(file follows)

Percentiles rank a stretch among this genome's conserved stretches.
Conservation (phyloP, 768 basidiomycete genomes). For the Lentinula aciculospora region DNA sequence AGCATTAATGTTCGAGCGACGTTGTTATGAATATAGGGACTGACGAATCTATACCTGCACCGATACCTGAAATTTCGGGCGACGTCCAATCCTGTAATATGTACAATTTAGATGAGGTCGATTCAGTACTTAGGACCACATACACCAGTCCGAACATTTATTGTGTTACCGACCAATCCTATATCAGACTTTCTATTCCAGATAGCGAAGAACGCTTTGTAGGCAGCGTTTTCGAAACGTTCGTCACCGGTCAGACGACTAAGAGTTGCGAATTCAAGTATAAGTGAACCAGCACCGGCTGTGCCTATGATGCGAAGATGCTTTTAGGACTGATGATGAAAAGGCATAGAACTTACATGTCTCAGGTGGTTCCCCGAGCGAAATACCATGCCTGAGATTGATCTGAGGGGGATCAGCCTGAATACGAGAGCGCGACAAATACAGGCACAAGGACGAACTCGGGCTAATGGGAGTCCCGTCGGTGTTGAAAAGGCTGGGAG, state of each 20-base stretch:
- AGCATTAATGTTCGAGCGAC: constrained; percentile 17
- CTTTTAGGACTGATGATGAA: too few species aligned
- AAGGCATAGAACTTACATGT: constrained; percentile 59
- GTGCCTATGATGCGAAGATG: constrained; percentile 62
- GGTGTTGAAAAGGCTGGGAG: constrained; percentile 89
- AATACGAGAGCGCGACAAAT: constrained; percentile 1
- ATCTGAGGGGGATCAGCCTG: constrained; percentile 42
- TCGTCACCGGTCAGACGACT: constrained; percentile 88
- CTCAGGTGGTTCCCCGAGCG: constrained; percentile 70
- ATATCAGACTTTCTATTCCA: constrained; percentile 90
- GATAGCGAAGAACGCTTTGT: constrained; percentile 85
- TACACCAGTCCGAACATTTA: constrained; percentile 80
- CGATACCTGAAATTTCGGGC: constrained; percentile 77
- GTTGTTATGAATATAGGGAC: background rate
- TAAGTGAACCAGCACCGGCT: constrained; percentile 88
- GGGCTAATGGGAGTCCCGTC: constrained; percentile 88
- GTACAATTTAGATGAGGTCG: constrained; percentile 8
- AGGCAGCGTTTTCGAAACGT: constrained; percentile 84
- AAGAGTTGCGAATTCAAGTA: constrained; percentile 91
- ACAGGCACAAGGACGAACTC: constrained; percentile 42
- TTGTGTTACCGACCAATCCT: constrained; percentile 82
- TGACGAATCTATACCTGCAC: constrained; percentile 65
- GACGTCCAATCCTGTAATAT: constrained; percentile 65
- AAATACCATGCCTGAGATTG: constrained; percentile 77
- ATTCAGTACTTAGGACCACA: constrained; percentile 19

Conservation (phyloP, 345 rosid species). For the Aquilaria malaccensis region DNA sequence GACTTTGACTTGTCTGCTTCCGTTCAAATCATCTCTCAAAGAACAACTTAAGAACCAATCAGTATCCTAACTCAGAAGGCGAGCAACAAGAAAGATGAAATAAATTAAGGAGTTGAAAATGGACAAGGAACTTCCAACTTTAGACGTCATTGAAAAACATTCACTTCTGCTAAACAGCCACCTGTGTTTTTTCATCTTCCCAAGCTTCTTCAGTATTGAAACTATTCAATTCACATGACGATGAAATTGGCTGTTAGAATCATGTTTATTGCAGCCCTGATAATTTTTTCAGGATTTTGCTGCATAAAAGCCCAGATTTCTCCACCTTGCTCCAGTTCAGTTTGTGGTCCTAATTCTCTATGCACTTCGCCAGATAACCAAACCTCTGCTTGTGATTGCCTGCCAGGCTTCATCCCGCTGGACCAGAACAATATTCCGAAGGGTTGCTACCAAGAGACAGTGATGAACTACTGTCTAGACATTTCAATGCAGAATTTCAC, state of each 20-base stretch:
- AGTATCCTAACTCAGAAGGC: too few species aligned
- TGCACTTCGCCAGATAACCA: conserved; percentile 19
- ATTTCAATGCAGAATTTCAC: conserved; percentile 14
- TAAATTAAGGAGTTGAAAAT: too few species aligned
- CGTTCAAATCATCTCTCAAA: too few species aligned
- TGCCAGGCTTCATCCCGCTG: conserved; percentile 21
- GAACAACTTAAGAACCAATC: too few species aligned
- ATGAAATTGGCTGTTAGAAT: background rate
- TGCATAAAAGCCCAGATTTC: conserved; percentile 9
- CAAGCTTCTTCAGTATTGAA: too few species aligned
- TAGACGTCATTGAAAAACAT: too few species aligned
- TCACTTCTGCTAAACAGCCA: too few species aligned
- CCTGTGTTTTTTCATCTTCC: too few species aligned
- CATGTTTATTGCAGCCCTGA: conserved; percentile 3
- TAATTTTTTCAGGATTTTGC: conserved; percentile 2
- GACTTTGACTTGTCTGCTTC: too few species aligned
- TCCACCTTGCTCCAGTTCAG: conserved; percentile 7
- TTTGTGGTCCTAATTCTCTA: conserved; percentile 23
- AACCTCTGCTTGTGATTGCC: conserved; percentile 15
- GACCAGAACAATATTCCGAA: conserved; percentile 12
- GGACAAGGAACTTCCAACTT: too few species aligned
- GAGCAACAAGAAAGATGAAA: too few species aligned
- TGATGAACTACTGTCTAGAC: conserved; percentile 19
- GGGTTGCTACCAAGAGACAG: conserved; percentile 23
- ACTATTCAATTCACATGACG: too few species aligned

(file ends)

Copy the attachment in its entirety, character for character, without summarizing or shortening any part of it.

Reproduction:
Percentiles rank a stretch among this genome's conserved stretches.
Conservation (phyloP, 768 basidiomycete genomes). For the Lentinula aciculospora region DNA sequence AGCATTAATGTTCGAGCGACGTTGTTATGAATATAGGGACTGACGAATCTATACCTGCACCGATACCTGAAATTTCGGGCGACGTCCAATCCTGTAATATGTACAATTTAGATGAGGTCGATTCAGTACTTAGGACCACATACACCAGTCCGAACATTTATTGTGTTACCGACCAATCCTATATCAGACTTTCTATTCCAGATAGCGAAGAACGCTTTGTAGGCAGCGTTTTCGAAACGTTCGTCACCGGTCAGACGACTAAGAGTTGCGAATTCAAGTATAAGTGAACCAGCACCGGCTGTGCCTATGATGCGAAGATGCTTTTAGGACTGATGATGAAAAGGCATAGAACTTACATGTCTCAGGTGGTTCCCCGAGCGAAATACCATGCCTGAGATTGATCTGAGGGGGATCAGCCTGAATACGAGAGCGCGACAAATACAGGCACAAGGACGAACTCGGGCTAATGGGAGTCCCGTCGGTGTTGAAAAGGCTGGGAG, state of each 20-base stretch:
- AGCATTAATGTTCGAGCGAC: constrained; percentile 17
- CTTTTAGGACTGATGATGAA: too few species aligned
- AAGGCATAGAACTTACATGT: constrained; percentile 59
- GTGCCTATGATGCGAAGATG: constrained; percentile 62
- GGTGTTGAAAAGGCTGGGAG: constrained; percentile 89
- AATACGAGAGCGCGACAAAT: constrained; percentile 1
- ATCTGAGGGGGATCAGCCTG: constrained; percentile 42
- TCGTCACCGGTCAGACGACT: constrained; percentile 88
- CTCAGGTGGTTCCCCGAGCG: constrained; percentile 70
- ATATCAGACTTTCTATTCCA: constrained; percentile 90
- GATAGCGAAGAACGCTTTGT: constrained; percentile 85
- TACACCAGTCCGAACATTTA: constrained; percentile 80
- CGATACCTGAAATTTCGGGC: constrained; percentile 77
- GTTGTTATGAATATAGGGAC: background rate
- TAAGTGAACCAGCACCGGCT: constrained; percentile 88
- GGGCTAATGGGAGTCCCGTC: constrained; percentile 88
- GTACAATTTAGATGAGGTCG: constrained; percentile 8
- AGGCAGCGTTTTCGAAACGT: constrained; percentile 84
- AAGAGTTGCGAATTCAAGTA: constrained; percentile 91
- ACAGGCACAAGGACGAACTC: constrained; percentile 42
- TTGTGTTACCGACCAATCCT: constrained; percentile 82
- TGACGAATCTATACCTGCAC: constrained; percentile 65
- GACGTCCAATCCTGTAATAT: constrained; percentile 65
- AAATACCATGCCTGAGATTG: constrained; percentile 77
- ATTCAGTACTTAGGACCACA: constrained; percentile 19

Conservation (phyloP, 345 rosid species). For the Aquilaria malaccensis region DNA sequence GACTTTGACTTGTCTGCTTCCGTTCAAATCATCTCTCAAAGAACAACTTAAGAACCAATCAGTATCCTAACTCAGAAGGCGAGCAACAAGAAAGATGAAATAAATTAAGGAGTTGAAAATGGACAAGGAACTTCCAACTTTAGACGTCATTGAAAAACATTCACTTCTGCTAAACAGCCACCTGTGTTTTTTCATCTTCCCAAGCTTCTTCAGTATTGAAACTATTCAATTCACATGACGATGAAATTGGCTGTTAGAATCATGTTTATTGCAGCCCTGATAATTTTTTCAGGATTTTGCTGCATAAAAGCCCAGATTTCTCCACCTTGCTCCAGTTCAGTTTGTGGTCCTAATTCTCTATGCACTTCGCCAGATAACCAAACCTCTGCTTGTGATTGCCTGCCAGGCTTCATCCCGCTGGACCAGAACAATATTCCGAAGGGTTGCTACCAAGAGACAGTGATGAACTACTGTCTAGACATTTCAATGCAGAATTTCAC, state of each 20-base stretch:
- AGTATCCTAACTCAGAAGGC: too few species aligned
- TGCACTTCGCCAGATAACCA: conserved; percentile 19
- ATTTCAATGCAGAATTTCAC: conserved; percentile 14
- TAAATTAAGGAGTTGAAAAT: too few species aligned
- CGTTCAAATCATCTCTCAAA: too few species aligned
- TGCCAGGCTTCATCCCGCTG: conserved; percentile 21
- GAACAACTTAAGAACCAATC: too few species aligned
- ATGAAATTGGCTGTTAGAAT: background rate
- TGCATAAAAGCCCAGATTTC: conserved; percentile 9
- CAAGCTTCTTCAGTATTGAA: too few species aligned
- TAGACGTCATTGAAAAACAT: too few species aligned
- TCACTTCTGCTAAACAGCCA: too few species aligned
- CCTGTGTTTTTTCATCTTCC: too few species aligned
- CATGTTTATTGCAGCCCTGA: conserved; percentile 3
- TAATTTTTTCAGGATTTTGC: conserved; percentile 2
- GACTTTGACTTGTCTGCTTC: too few species aligned
- TCCACCTTGCTCCAGTTCAG: conserved; percentile 7
- TTTGTGGTCCTAATTCTCTA: conserved; percentile 23
- AACCTCTGCTTGTGATTGCC: conserved; percentile 15
- GACCAGAACAATATTCCGAA: conserved; percentile 12
- GGACAAGGAACTTCCAACTT: too few species aligned
- GAGCAACAAGAAAGATGAAA: too few species aligned
- TGATGAACTACTGTCTAGAC: conserved; percentile 19
- GGGTTGCTACCAAGAGACAG: conserved; percentile 23
- ACTATTCAATTCACATGACG: too few species aligned